I had never heard this song until today.
I had heard one line from this song, mis-sung over and over, half a lifetime ago and two-thirds of the country away from here, by a boy who’s now a dead man.
Memphis, Fall 1997. Magic: the Gathering had been a hobby of mine for nearly three years at this point, but it wasn’t until my freshman year of high school that I dove in deep, going from occasionally playing at my middle school lunch table with friends to spending significant portions of every weekend at tournaments at the local games store.
Gamemasters, the store was called. Huge by game store standards, it stood two storefronts wide in a strip mall just off Nonconnah Parkway, sandwiched between a liquor store and a Walgreens. Half the store sold games, the other half hosted them: Dozens of folding tables for board and card games, and at least 16 computers for LAN games of Quake II or Warcraft II, and eventually, of course, Starcraft.
When I became a regular at Gamemasters, there were already several boys my age who were part of the scene. Brian Davis, Beau Ponds, and Troy Goode were all roughly my age, with Wes Jones and Toad—whose real name I wouldn’t learn for nearly a year—a little older. We all had too much time, and too few friends outside those walls.
Thinking back on those days, it’s possible that Gamemasters made me happier than any other place I’ve ever spent a significant amount of time. I still tell stories about it. I still remember some inside jokes, and details from others, long-forgotten. But, amongst our crew, as much time as I spent there, it was nowhere close to Troy.
Troy was omnipresent at Gamemasters the first couple years I spent there, frequently singing the Cracker song posted above, albeit as “What the world needs now/is another Frank Sinatra/like I need a hole in my head.” He lived a few blocks away, walking distance in a town notoriously unfriendly to walking, and practically lived at the store. He spent so much time there that the staff began treating some extra space under the counters as Troy’s closet, stashing his Magic decks or Blood Bowl teams, instead of making him carry them home and back. He was friends with all the staff, even the college-aged people nearly a decade his senior. In fact, he was such a legend, they named a plate glass window after him.
I’m not joking.
A few days before Christmas 1997, Troy was standing outside the store with a couple of employees who were on their smoke break, discussing who knows what. One of them cracked a mildly amusing joke, and Troy, as he did in those days, threw his head back in fake uproarious laughter. There was only one problem: He didn’t realize how close he was standing to the giant window behind him. The window that had already been structurally weakened by a bullet hole that had somehow appeared when a carpet store previously occupied Gamemasters’ space.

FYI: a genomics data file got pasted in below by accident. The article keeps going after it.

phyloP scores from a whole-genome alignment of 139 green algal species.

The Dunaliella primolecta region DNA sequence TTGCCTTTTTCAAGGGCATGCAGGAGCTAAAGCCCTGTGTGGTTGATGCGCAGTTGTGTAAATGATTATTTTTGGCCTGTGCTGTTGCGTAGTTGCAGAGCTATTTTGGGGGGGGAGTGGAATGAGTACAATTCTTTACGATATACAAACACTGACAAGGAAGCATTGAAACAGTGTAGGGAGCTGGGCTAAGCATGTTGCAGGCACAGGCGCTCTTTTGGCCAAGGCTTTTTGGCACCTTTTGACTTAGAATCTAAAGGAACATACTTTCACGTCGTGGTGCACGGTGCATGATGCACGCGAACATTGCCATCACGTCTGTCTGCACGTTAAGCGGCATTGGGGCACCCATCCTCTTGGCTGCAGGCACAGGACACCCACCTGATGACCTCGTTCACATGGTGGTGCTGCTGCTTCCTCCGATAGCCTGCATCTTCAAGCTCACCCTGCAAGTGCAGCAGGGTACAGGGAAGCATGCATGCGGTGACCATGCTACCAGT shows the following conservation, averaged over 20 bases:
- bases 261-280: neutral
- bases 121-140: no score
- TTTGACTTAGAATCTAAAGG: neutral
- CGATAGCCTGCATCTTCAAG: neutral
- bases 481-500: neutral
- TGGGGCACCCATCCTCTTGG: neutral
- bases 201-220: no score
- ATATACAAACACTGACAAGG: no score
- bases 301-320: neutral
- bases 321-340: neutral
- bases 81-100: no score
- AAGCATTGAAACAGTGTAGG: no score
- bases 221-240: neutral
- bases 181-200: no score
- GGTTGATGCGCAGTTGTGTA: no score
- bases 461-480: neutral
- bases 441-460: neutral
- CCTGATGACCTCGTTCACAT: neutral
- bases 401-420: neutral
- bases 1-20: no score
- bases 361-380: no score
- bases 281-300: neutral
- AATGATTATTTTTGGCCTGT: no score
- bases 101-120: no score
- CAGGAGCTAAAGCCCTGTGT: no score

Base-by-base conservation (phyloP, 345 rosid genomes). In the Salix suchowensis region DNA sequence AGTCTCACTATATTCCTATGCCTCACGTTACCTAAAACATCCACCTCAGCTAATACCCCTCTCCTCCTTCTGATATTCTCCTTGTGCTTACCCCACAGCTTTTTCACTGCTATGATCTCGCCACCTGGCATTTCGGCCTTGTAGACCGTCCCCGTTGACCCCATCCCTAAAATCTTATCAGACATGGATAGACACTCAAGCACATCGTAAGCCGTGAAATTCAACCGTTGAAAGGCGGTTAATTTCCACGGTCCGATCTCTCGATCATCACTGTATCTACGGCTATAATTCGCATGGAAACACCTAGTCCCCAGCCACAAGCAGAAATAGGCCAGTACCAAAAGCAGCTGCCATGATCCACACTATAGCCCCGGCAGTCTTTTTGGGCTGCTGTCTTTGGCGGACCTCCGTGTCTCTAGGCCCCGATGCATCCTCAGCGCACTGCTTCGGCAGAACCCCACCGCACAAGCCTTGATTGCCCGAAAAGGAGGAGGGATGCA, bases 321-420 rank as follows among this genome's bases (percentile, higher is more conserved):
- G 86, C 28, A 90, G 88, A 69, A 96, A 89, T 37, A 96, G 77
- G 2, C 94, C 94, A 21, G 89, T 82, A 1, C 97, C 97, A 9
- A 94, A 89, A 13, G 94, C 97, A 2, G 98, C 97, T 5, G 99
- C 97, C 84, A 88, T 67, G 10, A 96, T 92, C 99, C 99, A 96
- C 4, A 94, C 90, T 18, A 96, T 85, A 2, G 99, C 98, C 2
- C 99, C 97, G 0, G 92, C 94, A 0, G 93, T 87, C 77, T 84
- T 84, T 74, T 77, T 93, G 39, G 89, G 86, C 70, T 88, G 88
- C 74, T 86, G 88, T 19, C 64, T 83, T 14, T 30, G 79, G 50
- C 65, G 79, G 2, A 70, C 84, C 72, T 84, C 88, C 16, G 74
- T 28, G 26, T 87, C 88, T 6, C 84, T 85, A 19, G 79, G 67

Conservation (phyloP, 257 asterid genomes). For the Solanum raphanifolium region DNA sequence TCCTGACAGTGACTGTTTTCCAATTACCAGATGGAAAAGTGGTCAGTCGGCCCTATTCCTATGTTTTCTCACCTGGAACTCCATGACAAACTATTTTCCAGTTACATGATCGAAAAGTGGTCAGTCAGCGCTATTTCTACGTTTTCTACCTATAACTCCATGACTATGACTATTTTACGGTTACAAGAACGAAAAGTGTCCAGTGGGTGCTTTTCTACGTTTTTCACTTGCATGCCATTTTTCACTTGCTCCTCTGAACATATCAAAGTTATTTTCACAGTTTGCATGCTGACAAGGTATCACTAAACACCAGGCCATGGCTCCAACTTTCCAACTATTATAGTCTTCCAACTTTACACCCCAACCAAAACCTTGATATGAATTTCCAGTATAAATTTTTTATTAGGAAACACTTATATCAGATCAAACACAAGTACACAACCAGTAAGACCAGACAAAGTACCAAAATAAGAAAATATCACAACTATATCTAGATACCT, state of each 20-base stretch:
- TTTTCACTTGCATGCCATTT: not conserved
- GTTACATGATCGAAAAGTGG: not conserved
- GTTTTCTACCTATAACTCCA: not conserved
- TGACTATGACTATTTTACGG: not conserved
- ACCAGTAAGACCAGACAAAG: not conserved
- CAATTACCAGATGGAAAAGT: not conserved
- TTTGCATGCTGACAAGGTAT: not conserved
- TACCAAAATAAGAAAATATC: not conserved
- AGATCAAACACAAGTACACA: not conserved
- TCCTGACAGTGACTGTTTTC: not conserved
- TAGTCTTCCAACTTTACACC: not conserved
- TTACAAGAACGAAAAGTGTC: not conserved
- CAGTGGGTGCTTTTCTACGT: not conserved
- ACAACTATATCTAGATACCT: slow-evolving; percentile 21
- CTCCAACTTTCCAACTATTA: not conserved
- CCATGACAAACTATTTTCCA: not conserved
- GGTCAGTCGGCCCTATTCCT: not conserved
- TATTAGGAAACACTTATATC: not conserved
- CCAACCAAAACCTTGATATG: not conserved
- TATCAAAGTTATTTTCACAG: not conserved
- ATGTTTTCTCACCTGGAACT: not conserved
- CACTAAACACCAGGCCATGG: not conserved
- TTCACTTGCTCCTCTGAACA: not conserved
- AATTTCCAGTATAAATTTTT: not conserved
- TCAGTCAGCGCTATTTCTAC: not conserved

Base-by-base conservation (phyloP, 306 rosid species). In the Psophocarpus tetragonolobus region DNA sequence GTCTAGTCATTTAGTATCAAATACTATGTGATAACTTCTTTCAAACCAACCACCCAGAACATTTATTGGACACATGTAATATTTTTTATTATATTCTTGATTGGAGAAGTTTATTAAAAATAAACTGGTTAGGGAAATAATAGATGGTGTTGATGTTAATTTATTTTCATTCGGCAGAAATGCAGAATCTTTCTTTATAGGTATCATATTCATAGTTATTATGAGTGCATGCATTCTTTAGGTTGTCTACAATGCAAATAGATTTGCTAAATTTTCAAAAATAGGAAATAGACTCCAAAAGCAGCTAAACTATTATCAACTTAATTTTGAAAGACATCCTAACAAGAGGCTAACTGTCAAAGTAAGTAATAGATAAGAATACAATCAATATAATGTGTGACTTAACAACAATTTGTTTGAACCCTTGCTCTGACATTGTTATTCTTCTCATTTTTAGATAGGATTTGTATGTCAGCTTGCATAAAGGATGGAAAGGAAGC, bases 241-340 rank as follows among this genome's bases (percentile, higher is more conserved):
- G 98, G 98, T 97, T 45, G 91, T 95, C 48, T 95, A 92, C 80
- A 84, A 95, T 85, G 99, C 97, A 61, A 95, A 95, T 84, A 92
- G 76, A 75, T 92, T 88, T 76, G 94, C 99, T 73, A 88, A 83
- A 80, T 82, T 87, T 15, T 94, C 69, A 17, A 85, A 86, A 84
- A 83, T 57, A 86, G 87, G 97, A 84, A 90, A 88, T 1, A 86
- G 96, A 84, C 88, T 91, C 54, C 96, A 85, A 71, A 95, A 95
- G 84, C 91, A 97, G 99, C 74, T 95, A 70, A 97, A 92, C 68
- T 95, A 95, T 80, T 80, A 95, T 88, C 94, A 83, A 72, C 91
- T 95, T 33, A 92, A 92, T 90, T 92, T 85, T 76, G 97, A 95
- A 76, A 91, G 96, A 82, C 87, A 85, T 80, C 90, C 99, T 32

Troy hit the window, and began falling. The employees managed to grab him, and held him up as glass rained down around him. And somehow, he came out of it without a scratch.
Someone had to pay for the window, though. Namely, Troy’s parents. This being a few days before Christmas, they decided to return his presents recoup the more than $800 it cost.
A few days after the holiday, some of the guys were at the store, discussing the presents they got, while Troy sat silent and sullen. After a while, someone noticed, and asked him, “Hey, Troy, what about you? What did you get?”
“A window,” Troy moaned.
“And you broke it already,” the friend replied, inspiring uproarious laughter from everyone else around.
Troy earned the nickname The Human Cannonball after that incident, but he had others. On the wall of caricatures that filled the games side of the store, he had no fewer than four. He was a legend in his time.
And then, as was the case with so many people there, he was gone. We never knew why. Burnt out, perhaps. Maybe he got a girlfriend. We never knew exactly.
Troy still came up from time to time. My younger sister was classmates with his, and every so often, I’d get an IM from him. At some point, a rumor developed that drug dealers at his high school had wrongfully assumed he was a narc, and retaliated by throwing him from a moving car onto some train tracks, breaking both his arms. I never knew if it was true.
When Facebook became a thing, Troy friended me, and we had a couple back-and-forths, the most recent of which seems to be from 2007, according to my Gmail. He got married at some point. Had a kid. Settled down, in the usual sense, as well as the being-less-hyperactive one. Or so I assume.
Today, I got a text from my sister. A link to a breaking news story back in Memphis, telling me that Troy Goode is dead at age 30, after a still-unclear incident involving him being taken into police custody after a concert. Troy’s the second friend from my Memphis years to die in the last three months, after Lydia’s strange death in May.
So, today, I looked up that song that I remembered Troy singing, and discovered it doesn’t go the way I remembered. On some level, that seems right. Because life never goes the way we expect.